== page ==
Enter Nancy Pelosi. No one should doubt the authenticity of his commitment to human rights, proven over decades in Tiananmen, Tibet, Xinjiang, Hong Kong and Taiwan. Nor should we oppose Taiwan’s prerogative to invite foreign politicians. However, as Speaker of the United States House of Representatives, Pelosi is the third-longest serving American politician after the President and Vice President. In China’s eyes, his visit calls into question his country’s commitment to the “One China” policy. The crucial question is whether Taiwan’s security is better or worse after the visit. The answer from all the Taiwanese analysts I’ve worked with over the years is that it’s worse.

Pelosi’s visit gave Beijing a plausible excuse to conduct its first large-scale military exercise to effectively blockade the island. Generals in Beijing were reportedly deeply pleased with the results, which attracted a high degree of compliance from non-Chinese sea and air traffic. China has also simulated an attack on the islands off Taiwan for the first time, which seems to have confirmed that they are eminently attackable. And, for good measure, they fired five Dongfeng missiles into the exclusive economic zone of Japan, a conventional US ally, without provoking a military response. More worryingly, China’s overall confidence in its ability to carry out a real-world military operation to capture Taiwan has been boosted, making the idea of ​​starting such a conflict less daunting in the future. Quite the free kick.

As the risk of a crisis grew last week, Beijing also seized the moment to unilaterally roll back what few security stabilization mechanisms remained in US-China relations. So, just when we need it most, four separate military-to-military channels have been unilaterally “abolished”. Six other bilateral channels in the rest of the relationship have been suspended indefinitely, including collaboration on climate, which both sides had tried to keep open given the mutual interest at stake.

The basic workings of the US-China relationship have now been reset. It’s bad for Taiwan, bad for the long-term strategic stability of US-China relations, and bad for regional stability.

Another risk associated with Pelosi’s visit is that it is seen by Beijing as part of a continuum of high-profile visits that intensified under former President Donald Trump and continue under Joe Biden. The danger here is that Beijing, weighing this evidence, comes to the conclusion that Washington is changing its “One China” policy to a “One China, One Taiwan” policy – ​​not just in perception but in reality. Beijing would also read an unequivocal signal that Washington would act militarily to defend Taiwan whatever the circumstances. These would be inaccurate conclusions. Nonetheless, these are conclusions that Beijing may well come to.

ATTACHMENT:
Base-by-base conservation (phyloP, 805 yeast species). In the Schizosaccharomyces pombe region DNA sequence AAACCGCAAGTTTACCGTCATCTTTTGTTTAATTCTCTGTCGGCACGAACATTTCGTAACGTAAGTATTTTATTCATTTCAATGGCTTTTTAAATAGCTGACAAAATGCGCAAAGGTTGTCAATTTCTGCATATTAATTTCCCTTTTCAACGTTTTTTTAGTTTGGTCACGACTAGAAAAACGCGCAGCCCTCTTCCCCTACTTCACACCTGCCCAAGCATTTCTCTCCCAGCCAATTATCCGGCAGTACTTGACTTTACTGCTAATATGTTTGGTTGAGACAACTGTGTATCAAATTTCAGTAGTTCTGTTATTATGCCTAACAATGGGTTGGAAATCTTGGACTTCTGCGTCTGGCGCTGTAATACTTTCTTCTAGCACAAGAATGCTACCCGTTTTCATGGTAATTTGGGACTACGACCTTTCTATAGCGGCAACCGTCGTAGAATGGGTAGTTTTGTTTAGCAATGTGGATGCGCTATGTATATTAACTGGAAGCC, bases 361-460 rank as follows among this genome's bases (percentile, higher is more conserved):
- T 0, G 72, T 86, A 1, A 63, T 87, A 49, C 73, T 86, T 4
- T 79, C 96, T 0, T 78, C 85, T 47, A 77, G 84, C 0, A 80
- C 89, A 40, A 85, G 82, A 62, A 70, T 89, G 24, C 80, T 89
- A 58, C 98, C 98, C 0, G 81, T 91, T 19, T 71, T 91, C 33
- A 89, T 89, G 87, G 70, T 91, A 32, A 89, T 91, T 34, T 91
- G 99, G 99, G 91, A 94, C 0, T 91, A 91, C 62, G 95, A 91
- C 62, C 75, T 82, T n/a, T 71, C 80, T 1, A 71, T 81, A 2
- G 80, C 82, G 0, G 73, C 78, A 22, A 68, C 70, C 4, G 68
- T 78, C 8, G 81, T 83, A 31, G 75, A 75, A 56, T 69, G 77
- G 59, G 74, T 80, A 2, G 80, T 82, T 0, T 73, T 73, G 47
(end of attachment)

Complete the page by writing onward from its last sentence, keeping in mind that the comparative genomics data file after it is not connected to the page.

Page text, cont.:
That risk is heightened as Republican candidates in the next round of elections feel domestic political pressure to match or surpass Pelosi in their rhetoric and campaign behavior.

Xi Jinping, for the first time, set an effective deadline for Taiwan’s return no later than the centenary of the People’s Republic of China in 2049. The analysis by the Asia Society Policy Institute, of which I am the president, is that the real risk of war will increase significantly in the late 2020s and early 2030s. Our goal should be to do everything possible to preserve the status quo on Taiwan, which has become a vibrant democracy, a vibrant economy, an open society – as well as the innovation capital of Asia, as the premier source of advanced semiconductors. . That is why all parties should act now to restore the political isolation in US-China relations that has been removed in recent years, so that both sides can compete strategically without accidentally falling into crisis, conflict and war. . The coming years should be used by Washington, US allies and, above all, Taiwan itself, to bolster its own deterrence. I described my proposal on how this could be done in my book The preventable warthrough a framework that I have called managed strategic competition.

Pelosi’s visit will have warmed many hearts in Taiwan. But the reality is that Taipei does not need American politicians for its defense. He needs advanced defense systems that would make the generals in Beijing doubt their chances of winning a quick and clean victory. It requires the United States and its allies to reinvest in leveling the regional balance of military power as a broader deterrent. Learning from Ukraine, Taiwan must build its own defense capabilities, which have been allowed to deteriorate over time.

Taipei should also consider releasing some levels of strategic pressure on all parties by reopening political dialogue with Beijing, as unproductive as that may ultimately prove. Without any form of diplomacy, it’s all about the military, and history tells us that’s never a good idea. These kinds of substantial steps will practically help preserve the status quo in Taiwan for the future — not token gestures that are driving us closer and closer to a precipice from which there is no return.

This article first appeared in the print edition of The Saturday Paper on August 20, 2022 under the headline “One China, Many Patterns”.